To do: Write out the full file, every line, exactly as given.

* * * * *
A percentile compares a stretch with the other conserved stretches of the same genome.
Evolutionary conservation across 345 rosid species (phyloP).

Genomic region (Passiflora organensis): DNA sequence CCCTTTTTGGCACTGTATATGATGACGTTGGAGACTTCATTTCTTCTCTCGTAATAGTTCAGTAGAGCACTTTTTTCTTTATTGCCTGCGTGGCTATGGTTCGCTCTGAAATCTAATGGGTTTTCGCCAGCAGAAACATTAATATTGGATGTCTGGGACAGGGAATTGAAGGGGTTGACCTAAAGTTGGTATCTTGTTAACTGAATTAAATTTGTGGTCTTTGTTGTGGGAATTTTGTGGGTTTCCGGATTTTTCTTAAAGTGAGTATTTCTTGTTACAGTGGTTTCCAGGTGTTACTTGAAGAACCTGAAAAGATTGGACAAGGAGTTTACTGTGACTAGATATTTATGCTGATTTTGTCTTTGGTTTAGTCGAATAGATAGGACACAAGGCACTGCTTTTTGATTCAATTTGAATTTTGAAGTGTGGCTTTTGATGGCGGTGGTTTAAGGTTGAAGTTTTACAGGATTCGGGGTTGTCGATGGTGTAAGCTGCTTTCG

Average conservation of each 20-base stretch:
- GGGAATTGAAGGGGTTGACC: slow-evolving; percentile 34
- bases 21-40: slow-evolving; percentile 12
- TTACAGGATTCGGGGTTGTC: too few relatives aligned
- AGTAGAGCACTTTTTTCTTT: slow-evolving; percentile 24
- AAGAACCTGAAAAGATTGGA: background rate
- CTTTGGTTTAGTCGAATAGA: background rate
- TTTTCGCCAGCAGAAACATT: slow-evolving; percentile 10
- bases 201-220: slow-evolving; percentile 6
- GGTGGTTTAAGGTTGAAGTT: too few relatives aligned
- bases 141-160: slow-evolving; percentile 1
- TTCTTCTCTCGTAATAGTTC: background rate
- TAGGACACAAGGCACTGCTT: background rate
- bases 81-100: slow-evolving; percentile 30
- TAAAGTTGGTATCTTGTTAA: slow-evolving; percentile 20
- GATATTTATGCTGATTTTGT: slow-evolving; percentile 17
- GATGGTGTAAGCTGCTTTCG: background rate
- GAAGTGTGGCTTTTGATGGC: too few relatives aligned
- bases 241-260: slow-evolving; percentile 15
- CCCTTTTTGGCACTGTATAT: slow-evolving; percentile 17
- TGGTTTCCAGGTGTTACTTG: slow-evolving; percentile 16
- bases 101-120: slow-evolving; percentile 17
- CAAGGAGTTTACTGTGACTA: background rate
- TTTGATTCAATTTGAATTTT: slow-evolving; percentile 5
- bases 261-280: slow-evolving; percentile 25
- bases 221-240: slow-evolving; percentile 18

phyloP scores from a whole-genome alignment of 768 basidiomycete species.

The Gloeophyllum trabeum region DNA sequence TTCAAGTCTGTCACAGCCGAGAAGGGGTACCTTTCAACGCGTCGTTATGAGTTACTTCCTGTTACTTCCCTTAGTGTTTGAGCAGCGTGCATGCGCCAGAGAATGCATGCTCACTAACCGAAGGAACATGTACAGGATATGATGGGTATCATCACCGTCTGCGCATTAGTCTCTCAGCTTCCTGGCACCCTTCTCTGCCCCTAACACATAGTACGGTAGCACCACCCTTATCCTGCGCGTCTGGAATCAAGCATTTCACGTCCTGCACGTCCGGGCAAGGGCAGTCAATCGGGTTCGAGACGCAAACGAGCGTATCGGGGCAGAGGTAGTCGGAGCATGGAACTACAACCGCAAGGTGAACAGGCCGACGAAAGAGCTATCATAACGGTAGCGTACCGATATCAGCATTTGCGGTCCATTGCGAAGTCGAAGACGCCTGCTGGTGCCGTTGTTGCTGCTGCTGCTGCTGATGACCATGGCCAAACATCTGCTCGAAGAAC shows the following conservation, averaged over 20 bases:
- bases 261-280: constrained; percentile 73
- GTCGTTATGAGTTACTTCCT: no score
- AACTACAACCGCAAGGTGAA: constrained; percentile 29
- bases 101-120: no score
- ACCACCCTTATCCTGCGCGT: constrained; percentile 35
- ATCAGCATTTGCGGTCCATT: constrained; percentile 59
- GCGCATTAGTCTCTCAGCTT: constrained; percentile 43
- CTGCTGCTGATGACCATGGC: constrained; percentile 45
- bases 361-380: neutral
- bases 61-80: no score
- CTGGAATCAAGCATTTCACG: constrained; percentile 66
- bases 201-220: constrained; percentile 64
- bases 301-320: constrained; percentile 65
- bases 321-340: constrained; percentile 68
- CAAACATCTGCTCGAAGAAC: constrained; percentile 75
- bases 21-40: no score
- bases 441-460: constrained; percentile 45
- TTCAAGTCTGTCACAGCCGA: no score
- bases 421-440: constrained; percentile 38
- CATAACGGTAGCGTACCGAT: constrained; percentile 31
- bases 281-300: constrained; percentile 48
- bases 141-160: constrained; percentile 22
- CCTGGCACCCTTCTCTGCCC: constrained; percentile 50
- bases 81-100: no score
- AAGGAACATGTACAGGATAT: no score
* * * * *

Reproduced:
A percentile compares a stretch with the other conserved stretches of the same genome.
Evolutionary conservation across 345 rosid species (phyloP).

Genomic region (Passiflora organensis): DNA sequence CCCTTTTTGGCACTGTATATGATGACGTTGGAGACTTCATTTCTTCTCTCGTAATAGTTCAGTAGAGCACTTTTTTCTTTATTGCCTGCGTGGCTATGGTTCGCTCTGAAATCTAATGGGTTTTCGCCAGCAGAAACATTAATATTGGATGTCTGGGACAGGGAATTGAAGGGGTTGACCTAAAGTTGGTATCTTGTTAACTGAATTAAATTTGTGGTCTTTGTTGTGGGAATTTTGTGGGTTTCCGGATTTTTCTTAAAGTGAGTATTTCTTGTTACAGTGGTTTCCAGGTGTTACTTGAAGAACCTGAAAAGATTGGACAAGGAGTTTACTGTGACTAGATATTTATGCTGATTTTGTCTTTGGTTTAGTCGAATAGATAGGACACAAGGCACTGCTTTTTGATTCAATTTGAATTTTGAAGTGTGGCTTTTGATGGCGGTGGTTTAAGGTTGAAGTTTTACAGGATTCGGGGTTGTCGATGGTGTAAGCTGCTTTCG

Average conservation of each 20-base stretch:
- GGGAATTGAAGGGGTTGACC: slow-evolving; percentile 34
- bases 21-40: slow-evolving; percentile 12
- TTACAGGATTCGGGGTTGTC: too few relatives aligned
- AGTAGAGCACTTTTTTCTTT: slow-evolving; percentile 24
- AAGAACCTGAAAAGATTGGA: background rate
- CTTTGGTTTAGTCGAATAGA: background rate
- TTTTCGCCAGCAGAAACATT: slow-evolving; percentile 10
- bases 201-220: slow-evolving; percentile 6
- GGTGGTTTAAGGTTGAAGTT: too few relatives aligned
- bases 141-160: slow-evolving; percentile 1
- TTCTTCTCTCGTAATAGTTC: background rate
- TAGGACACAAGGCACTGCTT: background rate
- bases 81-100: slow-evolving; percentile 30
- TAAAGTTGGTATCTTGTTAA: slow-evolving; percentile 20
- GATATTTATGCTGATTTTGT: slow-evolving; percentile 17
- GATGGTGTAAGCTGCTTTCG: background rate
- GAAGTGTGGCTTTTGATGGC: too few relatives aligned
- bases 241-260: slow-evolving; percentile 15
- CCCTTTTTGGCACTGTATAT: slow-evolving; percentile 17
- TGGTTTCCAGGTGTTACTTG: slow-evolving; percentile 16
- bases 101-120: slow-evolving; percentile 17
- CAAGGAGTTTACTGTGACTA: background rate
- TTTGATTCAATTTGAATTTT: slow-evolving; percentile 5
- bases 261-280: slow-evolving; percentile 25
- bases 221-240: slow-evolving; percentile 18

phyloP scores from a whole-genome alignment of 768 basidiomycete species.

The Gloeophyllum trabeum region DNA sequence TTCAAGTCTGTCACAGCCGAGAAGGGGTACCTTTCAACGCGTCGTTATGAGTTACTTCCTGTTACTTCCCTTAGTGTTTGAGCAGCGTGCATGCGCCAGAGAATGCATGCTCACTAACCGAAGGAACATGTACAGGATATGATGGGTATCATCACCGTCTGCGCATTAGTCTCTCAGCTTCCTGGCACCCTTCTCTGCCCCTAACACATAGTACGGTAGCACCACCCTTATCCTGCGCGTCTGGAATCAAGCATTTCACGTCCTGCACGTCCGGGCAAGGGCAGTCAATCGGGTTCGAGACGCAAACGAGCGTATCGGGGCAGAGGTAGTCGGAGCATGGAACTACAACCGCAAGGTGAACAGGCCGACGAAAGAGCTATCATAACGGTAGCGTACCGATATCAGCATTTGCGGTCCATTGCGAAGTCGAAGACGCCTGCTGGTGCCGTTGTTGCTGCTGCTGCTGCTGATGACCATGGCCAAACATCTGCTCGAAGAAC shows the following conservation, averaged over 20 bases:
- bases 261-280: constrained; percentile 73
- GTCGTTATGAGTTACTTCCT: no score
- AACTACAACCGCAAGGTGAA: constrained; percentile 29
- bases 101-120: no score
- ACCACCCTTATCCTGCGCGT: constrained; percentile 35
- ATCAGCATTTGCGGTCCATT: constrained; percentile 59
- GCGCATTAGTCTCTCAGCTT: constrained; percentile 43
- CTGCTGCTGATGACCATGGC: constrained; percentile 45
- bases 361-380: neutral
- bases 61-80: no score
- CTGGAATCAAGCATTTCACG: constrained; percentile 66
- bases 201-220: constrained; percentile 64
- bases 301-320: constrained; percentile 65
- bases 321-340: constrained; percentile 68
- CAAACATCTGCTCGAAGAAC: constrained; percentile 75
- bases 21-40: no score
- bases 441-460: constrained; percentile 45
- TTCAAGTCTGTCACAGCCGA: no score
- bases 421-440: constrained; percentile 38
- CATAACGGTAGCGTACCGAT: constrained; percentile 31
- bases 281-300: constrained; percentile 48
- bases 141-160: constrained; percentile 22
- CCTGGCACCCTTCTCTGCCC: constrained; percentile 50
- bases 81-100: no score
- AAGGAACATGTACAGGATAT: no score